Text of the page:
Written By: DiveThru Team
Reviewed By: Natalie Asayag MSW, LCSW
Written By: DiveThru Team
Reviewed By: Natalie Asayag MSW, LCSW
You were hoping for a nice, uneventful family dinner and now you’ve been asked the official worst question of all time. “So, have you picked a major yet?” No, Aunt Janice, I most definitely have not. I’m still searching and learning and discovering and finding the right career path for me.
You’ve been preparing for this question, and darn it to heck you even practiced your answer. But now you’re nervous, you’re feeling intensely awkward and your heart is going to town, which only makes you more nervous. Your brain is screaming inside your head, Someone HELP me, I have NO IDEA what I’m doing with my life…
Instead, you mumble, “Oh, I’m not really sure yet, still trying to figure out what I wana do…”
They give you the pity look. “That’s ok, you still have lots of time to decide”. Very reassuring. Thanks. And on that note, your family dinner is ruined. You’ll never be able to enjoy your mashed potatoes now.
If this has ever happened to you, you’re not alone.
Finding the right career path – what you could be doing for the rest of your life – is a BIG DEAL. It’s intimidating and daunting and it’s very normal to be stressed, anxious, and worried. We all are. Or at least we all were at some point.
But finding your career path can also be, dare we say it, fun? Think about it: you can literally be anything you want; do anything you want. To help ease your stress about finding the right career, check out this list of 8 helpful hacks.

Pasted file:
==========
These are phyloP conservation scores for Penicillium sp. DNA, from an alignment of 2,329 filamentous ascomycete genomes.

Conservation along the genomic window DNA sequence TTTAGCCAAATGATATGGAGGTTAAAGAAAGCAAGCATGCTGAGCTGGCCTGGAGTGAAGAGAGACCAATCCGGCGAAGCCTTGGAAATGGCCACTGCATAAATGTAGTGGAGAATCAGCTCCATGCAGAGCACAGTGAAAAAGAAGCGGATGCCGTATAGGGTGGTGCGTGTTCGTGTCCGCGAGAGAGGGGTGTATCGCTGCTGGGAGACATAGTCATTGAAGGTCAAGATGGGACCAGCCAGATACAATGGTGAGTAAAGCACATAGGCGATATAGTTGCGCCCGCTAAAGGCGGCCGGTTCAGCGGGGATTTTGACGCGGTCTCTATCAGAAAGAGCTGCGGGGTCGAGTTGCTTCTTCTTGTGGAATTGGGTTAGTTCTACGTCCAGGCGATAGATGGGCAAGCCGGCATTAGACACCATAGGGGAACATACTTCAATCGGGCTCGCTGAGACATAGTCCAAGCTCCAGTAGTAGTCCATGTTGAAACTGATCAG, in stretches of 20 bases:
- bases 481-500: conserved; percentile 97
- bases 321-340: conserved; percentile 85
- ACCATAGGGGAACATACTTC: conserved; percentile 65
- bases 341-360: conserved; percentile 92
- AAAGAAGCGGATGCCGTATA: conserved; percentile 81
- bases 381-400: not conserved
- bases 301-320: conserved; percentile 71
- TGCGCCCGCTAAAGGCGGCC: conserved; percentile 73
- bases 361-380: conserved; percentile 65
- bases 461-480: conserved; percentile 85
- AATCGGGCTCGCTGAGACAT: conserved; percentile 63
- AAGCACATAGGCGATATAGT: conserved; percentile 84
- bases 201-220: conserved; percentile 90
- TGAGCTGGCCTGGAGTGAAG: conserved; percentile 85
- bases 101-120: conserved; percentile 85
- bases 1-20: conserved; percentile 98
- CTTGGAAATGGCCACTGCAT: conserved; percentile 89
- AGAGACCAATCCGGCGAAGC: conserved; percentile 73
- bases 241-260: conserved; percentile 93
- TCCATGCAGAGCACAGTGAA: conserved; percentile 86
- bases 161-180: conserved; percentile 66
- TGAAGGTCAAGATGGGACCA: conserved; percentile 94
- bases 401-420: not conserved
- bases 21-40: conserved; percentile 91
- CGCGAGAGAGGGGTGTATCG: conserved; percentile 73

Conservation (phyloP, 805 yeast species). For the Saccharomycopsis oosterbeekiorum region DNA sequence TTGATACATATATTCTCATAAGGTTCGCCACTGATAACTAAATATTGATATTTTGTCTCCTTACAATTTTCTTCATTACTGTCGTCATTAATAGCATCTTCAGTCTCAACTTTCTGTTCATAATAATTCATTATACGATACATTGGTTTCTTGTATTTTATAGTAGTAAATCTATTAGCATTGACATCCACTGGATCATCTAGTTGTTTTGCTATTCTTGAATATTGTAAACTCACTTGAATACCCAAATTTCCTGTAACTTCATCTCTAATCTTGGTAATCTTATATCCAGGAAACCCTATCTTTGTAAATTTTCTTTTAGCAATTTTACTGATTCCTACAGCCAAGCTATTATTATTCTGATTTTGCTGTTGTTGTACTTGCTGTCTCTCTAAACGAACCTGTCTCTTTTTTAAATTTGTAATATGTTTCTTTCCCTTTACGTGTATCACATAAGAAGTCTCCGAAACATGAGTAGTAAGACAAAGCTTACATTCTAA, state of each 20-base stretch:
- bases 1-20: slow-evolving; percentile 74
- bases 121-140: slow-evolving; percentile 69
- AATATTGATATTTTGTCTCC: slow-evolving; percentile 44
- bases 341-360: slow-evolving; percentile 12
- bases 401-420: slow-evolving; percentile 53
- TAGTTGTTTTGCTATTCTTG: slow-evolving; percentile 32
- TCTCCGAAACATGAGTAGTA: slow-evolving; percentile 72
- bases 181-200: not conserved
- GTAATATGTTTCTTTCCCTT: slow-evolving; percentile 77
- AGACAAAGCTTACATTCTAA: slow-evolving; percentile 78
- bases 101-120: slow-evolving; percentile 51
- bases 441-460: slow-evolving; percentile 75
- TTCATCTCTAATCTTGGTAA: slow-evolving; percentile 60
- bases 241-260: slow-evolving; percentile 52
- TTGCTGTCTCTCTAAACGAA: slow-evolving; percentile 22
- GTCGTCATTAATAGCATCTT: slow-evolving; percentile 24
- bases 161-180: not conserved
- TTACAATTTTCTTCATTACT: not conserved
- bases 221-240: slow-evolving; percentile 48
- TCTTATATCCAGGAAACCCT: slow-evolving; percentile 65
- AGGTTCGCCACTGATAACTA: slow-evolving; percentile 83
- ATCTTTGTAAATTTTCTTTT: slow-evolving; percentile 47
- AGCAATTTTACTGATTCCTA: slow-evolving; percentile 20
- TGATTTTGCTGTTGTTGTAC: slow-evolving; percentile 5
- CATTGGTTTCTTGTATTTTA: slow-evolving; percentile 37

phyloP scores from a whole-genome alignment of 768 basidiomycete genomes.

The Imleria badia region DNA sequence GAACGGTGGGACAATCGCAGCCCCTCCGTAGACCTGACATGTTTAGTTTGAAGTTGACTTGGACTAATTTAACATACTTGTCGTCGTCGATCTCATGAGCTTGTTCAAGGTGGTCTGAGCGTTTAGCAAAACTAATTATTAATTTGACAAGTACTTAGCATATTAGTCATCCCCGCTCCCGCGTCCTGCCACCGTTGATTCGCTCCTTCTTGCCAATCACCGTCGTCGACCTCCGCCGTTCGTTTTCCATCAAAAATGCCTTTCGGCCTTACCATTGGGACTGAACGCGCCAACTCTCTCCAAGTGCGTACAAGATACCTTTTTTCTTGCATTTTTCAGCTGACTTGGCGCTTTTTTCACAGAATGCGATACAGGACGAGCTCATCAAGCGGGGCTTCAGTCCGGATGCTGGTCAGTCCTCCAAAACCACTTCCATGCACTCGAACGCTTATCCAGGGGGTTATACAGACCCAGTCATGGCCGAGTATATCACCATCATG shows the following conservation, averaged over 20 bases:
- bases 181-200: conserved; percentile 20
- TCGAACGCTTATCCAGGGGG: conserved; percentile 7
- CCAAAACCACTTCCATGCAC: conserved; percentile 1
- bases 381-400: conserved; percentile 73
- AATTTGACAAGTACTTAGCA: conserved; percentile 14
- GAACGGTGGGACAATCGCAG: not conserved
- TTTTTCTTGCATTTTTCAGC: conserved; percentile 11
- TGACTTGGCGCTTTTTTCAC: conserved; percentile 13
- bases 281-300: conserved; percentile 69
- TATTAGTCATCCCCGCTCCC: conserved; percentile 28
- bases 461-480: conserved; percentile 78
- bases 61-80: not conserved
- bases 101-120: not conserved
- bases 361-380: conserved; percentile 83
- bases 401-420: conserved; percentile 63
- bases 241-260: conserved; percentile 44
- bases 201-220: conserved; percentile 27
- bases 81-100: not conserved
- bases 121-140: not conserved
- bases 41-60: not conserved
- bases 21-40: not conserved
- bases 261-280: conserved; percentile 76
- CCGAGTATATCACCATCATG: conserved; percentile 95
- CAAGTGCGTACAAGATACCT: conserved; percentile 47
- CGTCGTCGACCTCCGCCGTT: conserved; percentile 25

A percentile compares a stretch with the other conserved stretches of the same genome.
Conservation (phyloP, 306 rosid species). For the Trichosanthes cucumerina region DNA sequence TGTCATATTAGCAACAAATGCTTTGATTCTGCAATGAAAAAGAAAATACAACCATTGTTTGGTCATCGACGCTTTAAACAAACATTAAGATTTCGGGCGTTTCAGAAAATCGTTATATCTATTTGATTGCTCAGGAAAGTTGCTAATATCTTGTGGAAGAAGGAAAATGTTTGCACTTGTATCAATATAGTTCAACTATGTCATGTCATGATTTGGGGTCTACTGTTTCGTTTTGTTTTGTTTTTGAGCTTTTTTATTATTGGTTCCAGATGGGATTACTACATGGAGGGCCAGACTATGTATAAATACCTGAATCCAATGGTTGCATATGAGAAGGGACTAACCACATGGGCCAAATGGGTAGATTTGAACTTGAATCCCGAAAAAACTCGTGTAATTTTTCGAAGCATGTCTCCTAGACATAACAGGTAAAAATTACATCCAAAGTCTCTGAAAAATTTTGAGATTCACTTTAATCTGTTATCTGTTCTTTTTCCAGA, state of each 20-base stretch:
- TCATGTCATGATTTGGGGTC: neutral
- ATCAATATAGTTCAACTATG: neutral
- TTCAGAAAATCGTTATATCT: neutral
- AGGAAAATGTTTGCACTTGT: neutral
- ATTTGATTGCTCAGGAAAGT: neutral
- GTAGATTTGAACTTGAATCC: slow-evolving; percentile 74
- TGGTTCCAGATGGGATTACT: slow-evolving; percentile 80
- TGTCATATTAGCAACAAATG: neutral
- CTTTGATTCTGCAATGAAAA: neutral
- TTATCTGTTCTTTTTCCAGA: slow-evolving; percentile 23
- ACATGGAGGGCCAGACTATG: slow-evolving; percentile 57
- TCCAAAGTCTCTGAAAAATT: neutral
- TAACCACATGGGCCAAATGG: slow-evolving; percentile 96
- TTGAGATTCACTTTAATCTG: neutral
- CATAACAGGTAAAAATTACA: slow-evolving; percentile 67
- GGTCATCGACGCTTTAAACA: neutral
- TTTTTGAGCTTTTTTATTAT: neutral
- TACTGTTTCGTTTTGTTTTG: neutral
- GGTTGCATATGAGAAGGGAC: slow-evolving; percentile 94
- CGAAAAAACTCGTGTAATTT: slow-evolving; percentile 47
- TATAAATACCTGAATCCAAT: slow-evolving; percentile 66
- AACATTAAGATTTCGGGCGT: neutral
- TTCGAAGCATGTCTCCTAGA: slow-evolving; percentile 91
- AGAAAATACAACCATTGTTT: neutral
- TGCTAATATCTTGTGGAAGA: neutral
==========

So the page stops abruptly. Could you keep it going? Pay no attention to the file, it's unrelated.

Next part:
Here’s to finding your place at your own pace!
First, admire your beautiful self in the mirror because you deserve that. Then, look within and perform a self-assessment. In order to understand what career is right for you, you have to understand yourself. We recommend making lists; lists will be your best friend.
What are your skills, interests, and values? What level of education do you have? Are you willing to pursue a higher level of education? Is there a particular kind of environment you need to succeed? Think about everything from scheduling to hours to the work environment itself. All of these things come into play when finding the right career path. The bottom line is, it might be a great career, but it has to be a great career for you.